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Paphos Mosacis 11 – Icarios and Dionysos

August 24, 2013

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This panel represents the myth of how mankind learned viticulture (wine making).

Icarios offered the god Dionysus hospitality when he visited Athens and in return learnt how to grow vines and make wine. Before leaving Dionysus issued a warning to hide the wine well or disaster would happen. Icarios did not heed the warning and when returning home offered some shepherds (to the right of the scene) some wine. They quickly became drunk and thinking themselves to have been poisoned killed Icarios. The scene appears to represent the moment shortly before Icarios is killed; the shepherds on the right are quite drunk (the inscription above their head says the first wine drinkers).

Dionysus can be seen to the far left, signified by the bunch of grapes and vine leaves in his hair. It is assumed that the lady opposite him is Akme a nymph who personified culmination and perfection. Akme is drinking wine as well, though she is represented as the complete opposite of the drunken shepherds on the other side of the panel.

Icarios is pictured gesturing towards the left of the scene where the more sober appreciation of wine is taking place. I would interpret from the inclusion of this scene within the household mosaics that it was intended as a sober reminder to guests of the house; wine should be drunk responsible as disaster befalls those who do not respect it.

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From → Art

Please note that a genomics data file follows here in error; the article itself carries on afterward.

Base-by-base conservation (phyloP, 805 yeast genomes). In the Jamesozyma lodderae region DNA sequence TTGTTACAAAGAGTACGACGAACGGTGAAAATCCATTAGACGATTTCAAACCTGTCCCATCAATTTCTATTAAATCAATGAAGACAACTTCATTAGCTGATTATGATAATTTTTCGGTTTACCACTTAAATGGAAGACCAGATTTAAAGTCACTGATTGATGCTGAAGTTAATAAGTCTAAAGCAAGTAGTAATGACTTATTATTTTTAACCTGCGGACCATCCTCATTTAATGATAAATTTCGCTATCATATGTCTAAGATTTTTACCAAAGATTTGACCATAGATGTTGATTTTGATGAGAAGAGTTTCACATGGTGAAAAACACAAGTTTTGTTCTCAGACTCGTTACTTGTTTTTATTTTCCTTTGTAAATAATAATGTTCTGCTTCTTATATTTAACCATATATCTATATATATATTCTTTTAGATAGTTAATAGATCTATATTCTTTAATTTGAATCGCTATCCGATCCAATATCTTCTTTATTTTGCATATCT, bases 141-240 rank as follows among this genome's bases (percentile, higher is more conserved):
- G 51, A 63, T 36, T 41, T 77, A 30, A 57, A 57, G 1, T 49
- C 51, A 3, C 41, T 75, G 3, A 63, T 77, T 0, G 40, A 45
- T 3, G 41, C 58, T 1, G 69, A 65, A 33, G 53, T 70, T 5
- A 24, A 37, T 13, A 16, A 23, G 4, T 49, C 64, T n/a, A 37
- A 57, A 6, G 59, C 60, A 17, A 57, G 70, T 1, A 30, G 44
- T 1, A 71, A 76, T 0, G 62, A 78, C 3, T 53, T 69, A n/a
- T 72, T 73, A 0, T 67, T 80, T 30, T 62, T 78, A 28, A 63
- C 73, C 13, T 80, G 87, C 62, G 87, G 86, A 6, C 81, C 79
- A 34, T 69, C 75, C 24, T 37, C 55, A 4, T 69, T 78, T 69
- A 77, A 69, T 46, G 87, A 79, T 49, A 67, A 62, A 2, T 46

6 Comments
  1. Pete Laberge permalink

    Cool! Thanks! I guess what with their often having to worry about the quality of the water they had, wine and beer was particularly important to them, back then. They used it, I once heard with water to kill germs or whatever there was in the water that might make them ill. Our ancestors were quite clever, eh? No internet, no modern tech, but they made do!

    • That certainly makes sense given that the fermentation process would have killed off bacteria and viruses. I had not heard about them mixing wine with water before and will have a look into that. There are so many impressive achievements of our ancestors, including things that we would be unable to replicate in modern times for example the seven wonders of the world.

      • Pete Laberge permalink

        Well, the source I read, said their wine (that is, old style Roman wine, etc.) was very strongly made, with a high alcohol content, so by diluting it a bit with water: (A) The wine went further. (B) The water was safer to drink. Sadly I do not recall where I read that! I do recall it was several years ago. And you are certainly right: Even with all our high tech, the 7 wonders or even a decent pyramid, is beyond our abilities. But they were smart, they had time, they had slaves, and they had very efficient “Brute Force Tech”! Consider the Roman Aqueducts for instance. Incredibly well designed and built,m some of them still function today. And look at their roads, also. They built things to last forever. And they almost have! ;-}’

        You might be interested in this Youtube site, there are a number of fascinating music videos on the topic of Ancient Rome, Greece and history, there:
        http://www.youtube.com/user/historyteachers/videos?view=0
        And, this Facebook page may interest:
        https://www.facebook.com/historyteacherz
        If you subscribe/follow, say Pete sent you!

      • That is a great starting point for me to go from. Thank you. I will let you know what references I find. True they did build things to last, we cant even make a phone last a year! Lol. I suppose we have the negative effect of modern life where everything must happen instantaneously and patience seems to be non existent.

        I have just liked the history teachers, has that subscribed me to updates? I am still getting used to using pages as I only started using them in the past few weeks when I set up my own Facebook page. I could not find a place to say who had suggested the sight to me. Let me know where to say hi,

Trackbacks & Pingbacks

  1. David Allsop Classics | Paphos Mosaics 11 – Icarios and Dionysos | Greece on WEB
  2. The Paphos Mosaic Series | David Allsop Classics

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